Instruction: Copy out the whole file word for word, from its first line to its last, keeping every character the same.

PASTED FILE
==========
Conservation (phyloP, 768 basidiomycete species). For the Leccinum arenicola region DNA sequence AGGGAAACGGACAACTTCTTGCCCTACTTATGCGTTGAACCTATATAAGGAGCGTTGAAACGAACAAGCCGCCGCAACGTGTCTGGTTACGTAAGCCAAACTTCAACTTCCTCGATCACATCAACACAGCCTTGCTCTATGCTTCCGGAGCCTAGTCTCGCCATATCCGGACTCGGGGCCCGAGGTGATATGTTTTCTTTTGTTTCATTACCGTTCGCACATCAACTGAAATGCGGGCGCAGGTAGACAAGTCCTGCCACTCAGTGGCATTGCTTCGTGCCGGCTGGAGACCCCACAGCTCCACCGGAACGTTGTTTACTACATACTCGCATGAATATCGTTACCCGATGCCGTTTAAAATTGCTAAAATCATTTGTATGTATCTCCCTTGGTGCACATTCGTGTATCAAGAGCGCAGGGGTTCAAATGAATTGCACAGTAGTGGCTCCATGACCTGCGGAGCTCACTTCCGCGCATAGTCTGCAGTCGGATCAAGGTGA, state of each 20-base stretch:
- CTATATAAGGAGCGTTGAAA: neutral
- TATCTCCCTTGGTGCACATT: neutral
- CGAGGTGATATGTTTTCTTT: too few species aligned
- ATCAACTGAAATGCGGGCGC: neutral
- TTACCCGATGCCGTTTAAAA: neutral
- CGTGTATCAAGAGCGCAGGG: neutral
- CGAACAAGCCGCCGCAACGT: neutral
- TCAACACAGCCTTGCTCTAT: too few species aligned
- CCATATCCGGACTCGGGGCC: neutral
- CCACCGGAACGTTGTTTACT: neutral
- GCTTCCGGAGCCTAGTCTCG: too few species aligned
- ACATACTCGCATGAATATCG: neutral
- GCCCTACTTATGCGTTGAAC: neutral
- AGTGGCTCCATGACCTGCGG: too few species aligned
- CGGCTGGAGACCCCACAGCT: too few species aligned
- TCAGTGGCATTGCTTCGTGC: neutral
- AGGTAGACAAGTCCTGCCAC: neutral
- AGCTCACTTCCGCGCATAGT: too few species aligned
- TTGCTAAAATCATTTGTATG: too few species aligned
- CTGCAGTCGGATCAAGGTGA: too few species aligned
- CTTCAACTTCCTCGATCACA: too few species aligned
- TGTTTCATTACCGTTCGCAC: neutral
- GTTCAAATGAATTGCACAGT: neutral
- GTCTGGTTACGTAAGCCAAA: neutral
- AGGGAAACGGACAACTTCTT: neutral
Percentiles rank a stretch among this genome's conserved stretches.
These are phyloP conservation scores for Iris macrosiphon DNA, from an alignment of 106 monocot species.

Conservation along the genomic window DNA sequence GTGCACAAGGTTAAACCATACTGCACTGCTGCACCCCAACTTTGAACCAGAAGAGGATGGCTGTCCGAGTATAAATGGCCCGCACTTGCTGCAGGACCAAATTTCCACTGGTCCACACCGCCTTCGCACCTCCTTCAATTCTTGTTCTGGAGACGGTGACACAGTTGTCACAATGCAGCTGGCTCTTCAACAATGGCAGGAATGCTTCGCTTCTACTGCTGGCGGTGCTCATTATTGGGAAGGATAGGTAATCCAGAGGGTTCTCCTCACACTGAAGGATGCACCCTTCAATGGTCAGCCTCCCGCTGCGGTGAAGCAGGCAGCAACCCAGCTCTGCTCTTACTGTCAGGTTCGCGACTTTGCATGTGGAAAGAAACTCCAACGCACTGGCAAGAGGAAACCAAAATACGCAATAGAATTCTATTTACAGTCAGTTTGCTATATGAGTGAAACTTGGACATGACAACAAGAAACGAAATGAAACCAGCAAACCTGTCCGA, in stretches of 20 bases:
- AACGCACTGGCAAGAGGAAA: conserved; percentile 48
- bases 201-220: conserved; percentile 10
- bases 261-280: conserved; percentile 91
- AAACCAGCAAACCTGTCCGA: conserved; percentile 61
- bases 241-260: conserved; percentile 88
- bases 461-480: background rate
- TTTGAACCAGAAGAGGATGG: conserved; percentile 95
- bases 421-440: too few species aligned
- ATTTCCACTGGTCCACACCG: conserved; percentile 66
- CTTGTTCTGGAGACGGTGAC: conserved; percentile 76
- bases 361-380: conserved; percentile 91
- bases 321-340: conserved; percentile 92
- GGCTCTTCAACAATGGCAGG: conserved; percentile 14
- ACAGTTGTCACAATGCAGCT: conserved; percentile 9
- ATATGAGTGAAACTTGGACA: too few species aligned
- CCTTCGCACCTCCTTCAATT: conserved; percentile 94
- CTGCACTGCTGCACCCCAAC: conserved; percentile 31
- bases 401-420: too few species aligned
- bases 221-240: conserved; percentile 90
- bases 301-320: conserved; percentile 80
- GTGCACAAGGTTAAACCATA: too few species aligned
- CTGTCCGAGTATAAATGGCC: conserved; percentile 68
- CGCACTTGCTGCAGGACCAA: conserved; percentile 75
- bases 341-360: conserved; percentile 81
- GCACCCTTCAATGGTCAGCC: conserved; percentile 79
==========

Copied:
Conservation (phyloP, 768 basidiomycete species). For the Leccinum arenicola region DNA sequence AGGGAAACGGACAACTTCTTGCCCTACTTATGCGTTGAACCTATATAAGGAGCGTTGAAACGAACAAGCCGCCGCAACGTGTCTGGTTACGTAAGCCAAACTTCAACTTCCTCGATCACATCAACACAGCCTTGCTCTATGCTTCCGGAGCCTAGTCTCGCCATATCCGGACTCGGGGCCCGAGGTGATATGTTTTCTTTTGTTTCATTACCGTTCGCACATCAACTGAAATGCGGGCGCAGGTAGACAAGTCCTGCCACTCAGTGGCATTGCTTCGTGCCGGCTGGAGACCCCACAGCTCCACCGGAACGTTGTTTACTACATACTCGCATGAATATCGTTACCCGATGCCGTTTAAAATTGCTAAAATCATTTGTATGTATCTCCCTTGGTGCACATTCGTGTATCAAGAGCGCAGGGGTTCAAATGAATTGCACAGTAGTGGCTCCATGACCTGCGGAGCTCACTTCCGCGCATAGTCTGCAGTCGGATCAAGGTGA, state of each 20-base stretch:
- CTATATAAGGAGCGTTGAAA: neutral
- TATCTCCCTTGGTGCACATT: neutral
- CGAGGTGATATGTTTTCTTT: too few species aligned
- ATCAACTGAAATGCGGGCGC: neutral
- TTACCCGATGCCGTTTAAAA: neutral
- CGTGTATCAAGAGCGCAGGG: neutral
- CGAACAAGCCGCCGCAACGT: neutral
- TCAACACAGCCTTGCTCTAT: too few species aligned
- CCATATCCGGACTCGGGGCC: neutral
- CCACCGGAACGTTGTTTACT: neutral
- GCTTCCGGAGCCTAGTCTCG: too few species aligned
- ACATACTCGCATGAATATCG: neutral
- GCCCTACTTATGCGTTGAAC: neutral
- AGTGGCTCCATGACCTGCGG: too few species aligned
- CGGCTGGAGACCCCACAGCT: too few species aligned
- TCAGTGGCATTGCTTCGTGC: neutral
- AGGTAGACAAGTCCTGCCAC: neutral
- AGCTCACTTCCGCGCATAGT: too few species aligned
- TTGCTAAAATCATTTGTATG: too few species aligned
- CTGCAGTCGGATCAAGGTGA: too few species aligned
- CTTCAACTTCCTCGATCACA: too few species aligned
- TGTTTCATTACCGTTCGCAC: neutral
- GTTCAAATGAATTGCACAGT: neutral
- GTCTGGTTACGTAAGCCAAA: neutral
- AGGGAAACGGACAACTTCTT: neutral
Percentiles rank a stretch among this genome's conserved stretches.
These are phyloP conservation scores for Iris macrosiphon DNA, from an alignment of 106 monocot species.

Conservation along the genomic window DNA sequence GTGCACAAGGTTAAACCATACTGCACTGCTGCACCCCAACTTTGAACCAGAAGAGGATGGCTGTCCGAGTATAAATGGCCCGCACTTGCTGCAGGACCAAATTTCCACTGGTCCACACCGCCTTCGCACCTCCTTCAATTCTTGTTCTGGAGACGGTGACACAGTTGTCACAATGCAGCTGGCTCTTCAACAATGGCAGGAATGCTTCGCTTCTACTGCTGGCGGTGCTCATTATTGGGAAGGATAGGTAATCCAGAGGGTTCTCCTCACACTGAAGGATGCACCCTTCAATGGTCAGCCTCCCGCTGCGGTGAAGCAGGCAGCAACCCAGCTCTGCTCTTACTGTCAGGTTCGCGACTTTGCATGTGGAAAGAAACTCCAACGCACTGGCAAGAGGAAACCAAAATACGCAATAGAATTCTATTTACAGTCAGTTTGCTATATGAGTGAAACTTGGACATGACAACAAGAAACGAAATGAAACCAGCAAACCTGTCCGA, in stretches of 20 bases:
- AACGCACTGGCAAGAGGAAA: conserved; percentile 48
- bases 201-220: conserved; percentile 10
- bases 261-280: conserved; percentile 91
- AAACCAGCAAACCTGTCCGA: conserved; percentile 61
- bases 241-260: conserved; percentile 88
- bases 461-480: background rate
- TTTGAACCAGAAGAGGATGG: conserved; percentile 95
- bases 421-440: too few species aligned
- ATTTCCACTGGTCCACACCG: conserved; percentile 66
- CTTGTTCTGGAGACGGTGAC: conserved; percentile 76
- bases 361-380: conserved; percentile 91
- bases 321-340: conserved; percentile 92
- GGCTCTTCAACAATGGCAGG: conserved; percentile 14
- ACAGTTGTCACAATGCAGCT: conserved; percentile 9
- ATATGAGTGAAACTTGGACA: too few species aligned
- CCTTCGCACCTCCTTCAATT: conserved; percentile 94
- CTGCACTGCTGCACCCCAAC: conserved; percentile 31
- bases 401-420: too few species aligned
- bases 221-240: conserved; percentile 90
- bases 301-320: conserved; percentile 80
- GTGCACAAGGTTAAACCATA: too few species aligned
- CTGTCCGAGTATAAATGGCC: conserved; percentile 68
- CGCACTTGCTGCAGGACCAA: conserved; percentile 75
- bases 341-360: conserved; percentile 81
- GCACCCTTCAATGGTCAGCC: conserved; percentile 79